A Canadian study has linked screen time in excess of two hours to behavioural and attention problems among young kids.
Researchers from the universities of Alberta, British Columbia, Toronto, and McMaster studied a cohort of over 2,400 families and compared kids who spent at least two hours in front of screens per day with kids who spent less than 30 minutes with them.
Data on the children at ages 3 and 5 years old were sourced from the Canadian Healthy Infant Longitudinal Development study, an ongoing study following thousands of children with the aim of discovering “how different early-life exposures relate to health and disease outcomes.”
Parents self-disclosed info to the CHILD study, reporting on time spent by their child watching TV, playing video games, browsing on a tablet/smartphone, and more. This information was gathered twice, at ages three and five for the child.
At 3 years old, the average screen time was 1.5 hours a day, while the average for 5 years of age saw a slight decrease at 1.4 hours. A total of 13.7% of all children were reported to be in excess of two hours per day with screen time. When their child reached age 5, the parents also filled out a Child Behaviour Checklist, a questionnaire designed to assess behavioural and emotional issues.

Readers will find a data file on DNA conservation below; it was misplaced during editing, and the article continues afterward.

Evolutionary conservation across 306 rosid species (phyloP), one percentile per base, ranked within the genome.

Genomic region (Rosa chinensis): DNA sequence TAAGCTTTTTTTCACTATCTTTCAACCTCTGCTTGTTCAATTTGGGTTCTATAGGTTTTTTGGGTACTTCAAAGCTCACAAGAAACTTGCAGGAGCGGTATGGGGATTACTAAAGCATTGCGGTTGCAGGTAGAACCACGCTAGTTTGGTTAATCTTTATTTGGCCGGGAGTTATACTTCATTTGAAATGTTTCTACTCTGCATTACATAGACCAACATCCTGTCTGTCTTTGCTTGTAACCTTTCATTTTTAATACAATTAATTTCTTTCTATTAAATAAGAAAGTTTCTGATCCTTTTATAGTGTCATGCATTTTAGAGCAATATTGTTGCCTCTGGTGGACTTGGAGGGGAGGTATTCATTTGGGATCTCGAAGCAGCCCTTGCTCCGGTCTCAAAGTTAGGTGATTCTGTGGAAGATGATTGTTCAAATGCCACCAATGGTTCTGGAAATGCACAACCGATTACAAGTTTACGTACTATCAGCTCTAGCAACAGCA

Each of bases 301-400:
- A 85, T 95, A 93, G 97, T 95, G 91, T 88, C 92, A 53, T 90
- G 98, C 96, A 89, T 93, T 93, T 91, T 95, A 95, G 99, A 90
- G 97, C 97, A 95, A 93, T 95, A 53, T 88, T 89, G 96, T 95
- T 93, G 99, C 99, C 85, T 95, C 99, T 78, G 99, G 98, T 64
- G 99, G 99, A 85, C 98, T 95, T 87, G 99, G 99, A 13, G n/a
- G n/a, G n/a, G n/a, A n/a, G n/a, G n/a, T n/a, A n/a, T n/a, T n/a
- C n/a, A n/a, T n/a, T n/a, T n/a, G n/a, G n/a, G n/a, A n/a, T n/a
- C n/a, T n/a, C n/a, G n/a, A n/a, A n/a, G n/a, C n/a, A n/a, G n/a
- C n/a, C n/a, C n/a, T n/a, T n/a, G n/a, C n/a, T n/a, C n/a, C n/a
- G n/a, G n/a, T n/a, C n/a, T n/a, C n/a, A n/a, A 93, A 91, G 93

The 13.7% of kids in excess of two hours of screen time were found to be five times more likely to display clinically-significant externalizing behaviours, including attention problems, when compared with kids who had less than 30 minutes of screen time. They were also seven times more likely to meet the criteria for Attention-Deficit/Hyperactivity Disorder (with the exception of aggressive tendencies).
“This association was greater than any other risk factor we assessed, including sleep, parenting stress, and socioeconomic factors,” says co-author Sukhpreet Tamana.
Structured athletics may be antidote to excessive screen time
The Canadian government’s current guidelines state that kids under 2 should be getting no screen time, pre-schoolers a maximum of one hour daily, and two hours max for 5-year-olds.
Incorporating structured physical activity into a child’s life was noted to be a significant counter to the risks associated with excessive screen time. Kids with at least two hours of organized sports a week were found to have fewer behavioural issues than their peers.
“A lot of the things that you do through organized activities are really important for young kids early on,” says Tamana. “It sets the stage for development amongst children. I think in lieu of screen time, it would be beneficial for parents to increase opportunities for other structured activities instead.”
Some noted limitations of the study include relying on the subjective input of parents and the lack of data to discern between the effects of different types of screen content — for example, FaceTime versus Fortnite. In their concluding remarks, the authors suggest that future research should include randomized controlled trials and data on individual forms of content for a more detailed understanding of their effects.